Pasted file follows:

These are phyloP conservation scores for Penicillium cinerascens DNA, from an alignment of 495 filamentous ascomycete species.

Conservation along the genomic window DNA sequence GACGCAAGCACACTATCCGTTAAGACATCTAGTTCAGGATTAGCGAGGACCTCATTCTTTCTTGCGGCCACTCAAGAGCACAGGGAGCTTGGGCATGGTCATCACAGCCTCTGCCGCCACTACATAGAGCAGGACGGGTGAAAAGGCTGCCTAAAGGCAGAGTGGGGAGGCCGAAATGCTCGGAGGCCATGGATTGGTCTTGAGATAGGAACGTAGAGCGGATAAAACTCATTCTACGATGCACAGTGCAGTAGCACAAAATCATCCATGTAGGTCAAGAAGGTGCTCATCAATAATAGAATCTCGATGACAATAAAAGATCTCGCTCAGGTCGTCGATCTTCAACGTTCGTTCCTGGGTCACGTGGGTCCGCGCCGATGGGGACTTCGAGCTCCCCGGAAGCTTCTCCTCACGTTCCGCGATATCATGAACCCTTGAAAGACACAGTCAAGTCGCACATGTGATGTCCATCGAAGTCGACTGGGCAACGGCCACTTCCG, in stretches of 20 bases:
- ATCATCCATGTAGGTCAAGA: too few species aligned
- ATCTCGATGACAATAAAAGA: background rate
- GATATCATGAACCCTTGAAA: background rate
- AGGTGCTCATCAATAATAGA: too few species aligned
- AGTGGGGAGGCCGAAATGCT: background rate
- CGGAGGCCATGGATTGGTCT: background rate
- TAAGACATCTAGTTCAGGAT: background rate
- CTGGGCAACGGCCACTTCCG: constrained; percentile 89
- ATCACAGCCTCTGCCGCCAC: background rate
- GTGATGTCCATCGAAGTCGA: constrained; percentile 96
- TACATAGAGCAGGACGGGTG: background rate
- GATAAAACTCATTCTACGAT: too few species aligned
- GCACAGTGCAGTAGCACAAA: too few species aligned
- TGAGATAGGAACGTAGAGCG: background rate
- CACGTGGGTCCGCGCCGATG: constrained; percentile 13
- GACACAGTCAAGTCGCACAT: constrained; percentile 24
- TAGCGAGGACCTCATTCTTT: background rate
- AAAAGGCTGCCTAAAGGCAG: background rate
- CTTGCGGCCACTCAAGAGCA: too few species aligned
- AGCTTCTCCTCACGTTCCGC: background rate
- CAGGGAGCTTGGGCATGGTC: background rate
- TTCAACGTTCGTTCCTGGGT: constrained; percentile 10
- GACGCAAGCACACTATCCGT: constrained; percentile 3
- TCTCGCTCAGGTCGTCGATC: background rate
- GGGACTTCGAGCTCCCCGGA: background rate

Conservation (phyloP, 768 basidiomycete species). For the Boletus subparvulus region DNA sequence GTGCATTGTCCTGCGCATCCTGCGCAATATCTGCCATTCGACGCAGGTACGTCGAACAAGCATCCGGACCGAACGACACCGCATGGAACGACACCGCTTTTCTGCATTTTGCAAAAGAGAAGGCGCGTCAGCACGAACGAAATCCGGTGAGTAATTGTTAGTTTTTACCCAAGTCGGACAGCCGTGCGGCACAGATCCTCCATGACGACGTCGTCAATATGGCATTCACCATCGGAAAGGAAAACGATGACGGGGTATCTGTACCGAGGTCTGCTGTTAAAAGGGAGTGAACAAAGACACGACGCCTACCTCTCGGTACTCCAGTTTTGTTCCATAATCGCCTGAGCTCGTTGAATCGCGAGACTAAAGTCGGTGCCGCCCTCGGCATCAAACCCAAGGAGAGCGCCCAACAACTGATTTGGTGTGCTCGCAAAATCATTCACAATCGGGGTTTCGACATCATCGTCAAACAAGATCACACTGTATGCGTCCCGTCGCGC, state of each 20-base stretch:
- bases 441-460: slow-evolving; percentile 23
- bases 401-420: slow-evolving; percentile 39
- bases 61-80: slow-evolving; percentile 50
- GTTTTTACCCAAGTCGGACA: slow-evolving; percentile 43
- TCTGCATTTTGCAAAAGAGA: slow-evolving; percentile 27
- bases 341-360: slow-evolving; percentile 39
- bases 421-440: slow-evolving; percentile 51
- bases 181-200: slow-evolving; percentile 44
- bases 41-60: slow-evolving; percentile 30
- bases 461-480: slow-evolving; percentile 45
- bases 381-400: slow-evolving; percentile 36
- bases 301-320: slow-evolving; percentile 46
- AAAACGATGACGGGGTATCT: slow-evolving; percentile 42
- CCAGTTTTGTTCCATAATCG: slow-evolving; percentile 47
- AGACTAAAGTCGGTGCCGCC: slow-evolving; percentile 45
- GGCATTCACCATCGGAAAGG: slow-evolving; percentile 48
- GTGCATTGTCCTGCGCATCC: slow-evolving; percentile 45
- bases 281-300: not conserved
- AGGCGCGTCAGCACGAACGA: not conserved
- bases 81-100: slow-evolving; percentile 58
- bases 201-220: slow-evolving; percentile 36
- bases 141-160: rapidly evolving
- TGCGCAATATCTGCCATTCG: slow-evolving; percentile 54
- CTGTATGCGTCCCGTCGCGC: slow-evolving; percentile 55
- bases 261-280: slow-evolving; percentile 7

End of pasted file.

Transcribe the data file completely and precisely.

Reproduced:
These are phyloP conservation scores for Penicillium cinerascens DNA, from an alignment of 495 filamentous ascomycete species.

Conservation along the genomic window DNA sequence GACGCAAGCACACTATCCGTTAAGACATCTAGTTCAGGATTAGCGAGGACCTCATTCTTTCTTGCGGCCACTCAAGAGCACAGGGAGCTTGGGCATGGTCATCACAGCCTCTGCCGCCACTACATAGAGCAGGACGGGTGAAAAGGCTGCCTAAAGGCAGAGTGGGGAGGCCGAAATGCTCGGAGGCCATGGATTGGTCTTGAGATAGGAACGTAGAGCGGATAAAACTCATTCTACGATGCACAGTGCAGTAGCACAAAATCATCCATGTAGGTCAAGAAGGTGCTCATCAATAATAGAATCTCGATGACAATAAAAGATCTCGCTCAGGTCGTCGATCTTCAACGTTCGTTCCTGGGTCACGTGGGTCCGCGCCGATGGGGACTTCGAGCTCCCCGGAAGCTTCTCCTCACGTTCCGCGATATCATGAACCCTTGAAAGACACAGTCAAGTCGCACATGTGATGTCCATCGAAGTCGACTGGGCAACGGCCACTTCCG, in stretches of 20 bases:
- ATCATCCATGTAGGTCAAGA: too few species aligned
- ATCTCGATGACAATAAAAGA: background rate
- GATATCATGAACCCTTGAAA: background rate
- AGGTGCTCATCAATAATAGA: too few species aligned
- AGTGGGGAGGCCGAAATGCT: background rate
- CGGAGGCCATGGATTGGTCT: background rate
- TAAGACATCTAGTTCAGGAT: background rate
- CTGGGCAACGGCCACTTCCG: constrained; percentile 89
- ATCACAGCCTCTGCCGCCAC: background rate
- GTGATGTCCATCGAAGTCGA: constrained; percentile 96
- TACATAGAGCAGGACGGGTG: background rate
- GATAAAACTCATTCTACGAT: too few species aligned
- GCACAGTGCAGTAGCACAAA: too few species aligned
- TGAGATAGGAACGTAGAGCG: background rate
- CACGTGGGTCCGCGCCGATG: constrained; percentile 13
- GACACAGTCAAGTCGCACAT: constrained; percentile 24
- TAGCGAGGACCTCATTCTTT: background rate
- AAAAGGCTGCCTAAAGGCAG: background rate
- CTTGCGGCCACTCAAGAGCA: too few species aligned
- AGCTTCTCCTCACGTTCCGC: background rate
- CAGGGAGCTTGGGCATGGTC: background rate
- TTCAACGTTCGTTCCTGGGT: constrained; percentile 10
- GACGCAAGCACACTATCCGT: constrained; percentile 3
- TCTCGCTCAGGTCGTCGATC: background rate
- GGGACTTCGAGCTCCCCGGA: background rate

Conservation (phyloP, 768 basidiomycete species). For the Boletus subparvulus region DNA sequence GTGCATTGTCCTGCGCATCCTGCGCAATATCTGCCATTCGACGCAGGTACGTCGAACAAGCATCCGGACCGAACGACACCGCATGGAACGACACCGCTTTTCTGCATTTTGCAAAAGAGAAGGCGCGTCAGCACGAACGAAATCCGGTGAGTAATTGTTAGTTTTTACCCAAGTCGGACAGCCGTGCGGCACAGATCCTCCATGACGACGTCGTCAATATGGCATTCACCATCGGAAAGGAAAACGATGACGGGGTATCTGTACCGAGGTCTGCTGTTAAAAGGGAGTGAACAAAGACACGACGCCTACCTCTCGGTACTCCAGTTTTGTTCCATAATCGCCTGAGCTCGTTGAATCGCGAGACTAAAGTCGGTGCCGCCCTCGGCATCAAACCCAAGGAGAGCGCCCAACAACTGATTTGGTGTGCTCGCAAAATCATTCACAATCGGGGTTTCGACATCATCGTCAAACAAGATCACACTGTATGCGTCCCGTCGCGC, state of each 20-base stretch:
- bases 441-460: slow-evolving; percentile 23
- bases 401-420: slow-evolving; percentile 39
- bases 61-80: slow-evolving; percentile 50
- GTTTTTACCCAAGTCGGACA: slow-evolving; percentile 43
- TCTGCATTTTGCAAAAGAGA: slow-evolving; percentile 27
- bases 341-360: slow-evolving; percentile 39
- bases 421-440: slow-evolving; percentile 51
- bases 181-200: slow-evolving; percentile 44
- bases 41-60: slow-evolving; percentile 30
- bases 461-480: slow-evolving; percentile 45
- bases 381-400: slow-evolving; percentile 36
- bases 301-320: slow-evolving; percentile 46
- AAAACGATGACGGGGTATCT: slow-evolving; percentile 42
- CCAGTTTTGTTCCATAATCG: slow-evolving; percentile 47
- AGACTAAAGTCGGTGCCGCC: slow-evolving; percentile 45
- GGCATTCACCATCGGAAAGG: slow-evolving; percentile 48
- GTGCATTGTCCTGCGCATCC: slow-evolving; percentile 45
- bases 281-300: not conserved
- AGGCGCGTCAGCACGAACGA: not conserved
- bases 81-100: slow-evolving; percentile 58
- bases 201-220: slow-evolving; percentile 36
- bases 141-160: rapidly evolving
- TGCGCAATATCTGCCATTCG: slow-evolving; percentile 54
- CTGTATGCGTCCCGTCGCGC: slow-evolving; percentile 55
- bases 261-280: slow-evolving; percentile 7